Multifamily is still crazy for green building, energy efficiency, and sustainability projects and retrofits, even if uncertainty remains on how to recoup cost savings that are delivered directly to residents via utility billing.

“We all get inundated in the apartment industry with ‘going green,’” said Champaign, Ill.-based Regency Consolidated Residential president and CEO Robert Pratten, who spoke at the 2011 Multifamily Executive Conference on the panel "Pure Energy: The Insider's Track to the Best in Energy Efficiency Investments."

“Intuitively, we all believe it is the right thing, but how much can you really save? If you can reduce occupancy costs through energy efficiency, you can offer a more economic apartment to prospects. The challenge for all of us is how we get that resident savings back to the bottom line. Through lease up? Through renewal? As a rental premium?”  Pratten said, adding that Regency, which just completed a $1.2 million beta test of geo-thermal heating and cooling, is pretty certain they can get some type of premium from the resident, and has considered issuing $15-$20 sustainability fees as opposed to incorporating sustainability savings back into base rent.

“It’s certainly important to include end users in any efficiency project,” agreed Chicago-based AMLI Residential vice president Fred Schreiber, who joined Pratten, former senior vice president of transactions for UDR Doug Walker, and Pasadena, Calif.-based KBKG director of business development Dori Eden on the panel that discussed ROI on sustainability initiatives from simple lighting retrofits to utility rebates and tax credits to deep energy building retrofits.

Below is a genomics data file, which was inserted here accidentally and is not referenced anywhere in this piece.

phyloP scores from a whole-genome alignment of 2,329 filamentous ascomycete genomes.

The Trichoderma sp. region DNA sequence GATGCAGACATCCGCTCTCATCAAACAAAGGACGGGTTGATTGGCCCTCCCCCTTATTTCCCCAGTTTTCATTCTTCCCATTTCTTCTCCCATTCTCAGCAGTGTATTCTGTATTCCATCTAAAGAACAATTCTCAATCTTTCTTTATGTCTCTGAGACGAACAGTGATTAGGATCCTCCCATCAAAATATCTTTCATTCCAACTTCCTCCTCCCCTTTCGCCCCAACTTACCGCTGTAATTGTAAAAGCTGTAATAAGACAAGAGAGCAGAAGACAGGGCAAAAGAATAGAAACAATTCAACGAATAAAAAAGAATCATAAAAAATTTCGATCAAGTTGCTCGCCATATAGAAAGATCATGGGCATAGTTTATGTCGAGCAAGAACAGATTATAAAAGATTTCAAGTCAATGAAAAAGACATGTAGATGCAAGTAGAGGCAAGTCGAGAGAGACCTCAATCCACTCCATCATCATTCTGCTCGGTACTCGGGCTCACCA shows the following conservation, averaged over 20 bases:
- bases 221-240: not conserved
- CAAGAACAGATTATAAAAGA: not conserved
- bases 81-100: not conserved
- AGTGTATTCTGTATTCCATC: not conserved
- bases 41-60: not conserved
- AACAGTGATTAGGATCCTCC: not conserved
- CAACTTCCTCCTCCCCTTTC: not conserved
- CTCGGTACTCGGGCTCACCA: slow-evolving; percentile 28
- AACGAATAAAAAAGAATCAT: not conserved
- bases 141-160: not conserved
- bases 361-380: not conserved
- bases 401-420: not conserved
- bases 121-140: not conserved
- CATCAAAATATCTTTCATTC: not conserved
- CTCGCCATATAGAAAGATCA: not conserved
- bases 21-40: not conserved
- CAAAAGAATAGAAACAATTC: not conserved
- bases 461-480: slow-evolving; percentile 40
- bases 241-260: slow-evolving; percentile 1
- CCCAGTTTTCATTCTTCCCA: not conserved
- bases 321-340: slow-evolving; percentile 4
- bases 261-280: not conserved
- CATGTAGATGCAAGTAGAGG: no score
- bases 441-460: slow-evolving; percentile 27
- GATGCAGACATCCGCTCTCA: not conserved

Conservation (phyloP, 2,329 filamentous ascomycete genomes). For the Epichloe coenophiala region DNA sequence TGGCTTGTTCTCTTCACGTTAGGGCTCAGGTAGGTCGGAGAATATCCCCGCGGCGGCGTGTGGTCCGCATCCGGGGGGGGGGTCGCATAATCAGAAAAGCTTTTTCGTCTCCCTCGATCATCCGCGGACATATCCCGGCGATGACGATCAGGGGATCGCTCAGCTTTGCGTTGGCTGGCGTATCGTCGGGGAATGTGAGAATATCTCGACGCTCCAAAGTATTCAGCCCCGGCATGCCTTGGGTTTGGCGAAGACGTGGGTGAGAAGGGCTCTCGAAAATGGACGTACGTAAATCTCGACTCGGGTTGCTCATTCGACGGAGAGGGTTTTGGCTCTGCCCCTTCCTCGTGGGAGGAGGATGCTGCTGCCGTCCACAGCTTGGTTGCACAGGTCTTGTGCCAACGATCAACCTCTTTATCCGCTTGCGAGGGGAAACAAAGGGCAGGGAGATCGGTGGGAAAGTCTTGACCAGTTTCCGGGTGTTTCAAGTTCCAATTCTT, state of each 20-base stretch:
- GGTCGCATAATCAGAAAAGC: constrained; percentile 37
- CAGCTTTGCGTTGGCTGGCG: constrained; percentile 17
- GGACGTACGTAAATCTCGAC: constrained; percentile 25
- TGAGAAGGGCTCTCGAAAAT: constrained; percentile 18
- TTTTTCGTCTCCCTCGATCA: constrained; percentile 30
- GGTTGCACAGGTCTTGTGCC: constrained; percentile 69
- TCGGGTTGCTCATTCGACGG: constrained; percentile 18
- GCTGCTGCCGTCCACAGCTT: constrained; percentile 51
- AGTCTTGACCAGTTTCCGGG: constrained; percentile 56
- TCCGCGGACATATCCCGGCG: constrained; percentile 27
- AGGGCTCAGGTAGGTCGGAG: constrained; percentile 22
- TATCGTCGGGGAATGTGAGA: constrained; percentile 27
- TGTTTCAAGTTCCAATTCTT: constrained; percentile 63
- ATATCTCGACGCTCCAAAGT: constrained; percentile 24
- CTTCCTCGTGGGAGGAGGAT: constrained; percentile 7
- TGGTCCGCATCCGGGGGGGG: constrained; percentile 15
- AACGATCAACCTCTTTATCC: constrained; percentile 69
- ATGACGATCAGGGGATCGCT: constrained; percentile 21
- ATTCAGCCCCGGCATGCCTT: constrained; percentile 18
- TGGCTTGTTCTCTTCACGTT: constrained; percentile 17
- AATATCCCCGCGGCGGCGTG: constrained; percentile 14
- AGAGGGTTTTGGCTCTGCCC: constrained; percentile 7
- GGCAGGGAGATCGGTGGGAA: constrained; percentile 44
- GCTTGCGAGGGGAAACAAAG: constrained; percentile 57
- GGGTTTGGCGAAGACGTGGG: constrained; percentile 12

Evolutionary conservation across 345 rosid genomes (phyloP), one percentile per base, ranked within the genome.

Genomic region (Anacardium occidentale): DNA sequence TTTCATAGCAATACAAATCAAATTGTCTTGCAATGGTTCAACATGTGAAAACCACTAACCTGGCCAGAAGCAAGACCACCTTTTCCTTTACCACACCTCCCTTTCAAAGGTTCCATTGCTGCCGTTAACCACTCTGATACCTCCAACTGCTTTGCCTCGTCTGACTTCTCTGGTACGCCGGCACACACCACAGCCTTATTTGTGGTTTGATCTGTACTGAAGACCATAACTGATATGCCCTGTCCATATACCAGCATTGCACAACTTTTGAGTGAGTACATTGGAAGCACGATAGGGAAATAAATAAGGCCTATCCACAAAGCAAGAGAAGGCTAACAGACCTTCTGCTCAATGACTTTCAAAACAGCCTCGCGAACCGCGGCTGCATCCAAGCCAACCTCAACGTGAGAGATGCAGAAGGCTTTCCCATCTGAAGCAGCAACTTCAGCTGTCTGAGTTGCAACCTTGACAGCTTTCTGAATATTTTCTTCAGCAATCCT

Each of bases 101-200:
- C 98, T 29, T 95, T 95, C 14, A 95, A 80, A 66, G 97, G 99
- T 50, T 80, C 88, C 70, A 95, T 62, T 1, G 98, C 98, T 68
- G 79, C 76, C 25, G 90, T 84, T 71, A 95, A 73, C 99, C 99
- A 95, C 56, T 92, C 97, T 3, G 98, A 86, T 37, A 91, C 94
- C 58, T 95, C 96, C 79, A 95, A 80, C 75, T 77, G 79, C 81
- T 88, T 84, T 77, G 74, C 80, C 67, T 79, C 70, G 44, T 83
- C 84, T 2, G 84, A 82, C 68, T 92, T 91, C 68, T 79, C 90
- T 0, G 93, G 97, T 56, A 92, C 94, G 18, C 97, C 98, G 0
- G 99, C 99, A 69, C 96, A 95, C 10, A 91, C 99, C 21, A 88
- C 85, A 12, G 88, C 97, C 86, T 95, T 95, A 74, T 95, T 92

Schreiber pointed to parking deck lighting retrofits, plumbing fixture changes, and insulation and duct sealing initiatives as great low cost/high return sustainability projects. “It’s about $25,000 to retrofit a standard parking deck, and you’ll see about $11,142 in annual energy savings. That’s a 2.2-year payoff, which can be a pretty compelling investment,” Schreiber said. “Insulation and duct sealing can go a long way as one of the low-hanging fruit, and hot water costs can be cut 12.4 percent on average through the use of low-flow fixtures and Energy Star-rated appliances.”

Walker stressed that operators and developers continue to investigate utility rebates and tax credit programs as a way to quickly recoup dollars invested into energy efficiency retrofits and green building projects. “You can get the 45L tax credit if you’ve built after August 5, 2005. That’s a $2,000 credit per unit, and you may not even have to do any extraordinary things, so don’t let it go: It is real money, and it adds up quickly,” Walker said. “Don’t forget about utility rebates, either. They are still out there; they are easy to do. Understand prescriptive [fixed-dollar] versus custom rebates. Know there are two, know they are out there, and know you just have to be persistent to get them. A ‘no’ from the utility company can often change to a ‘yes’ the next month, or the next quarter.”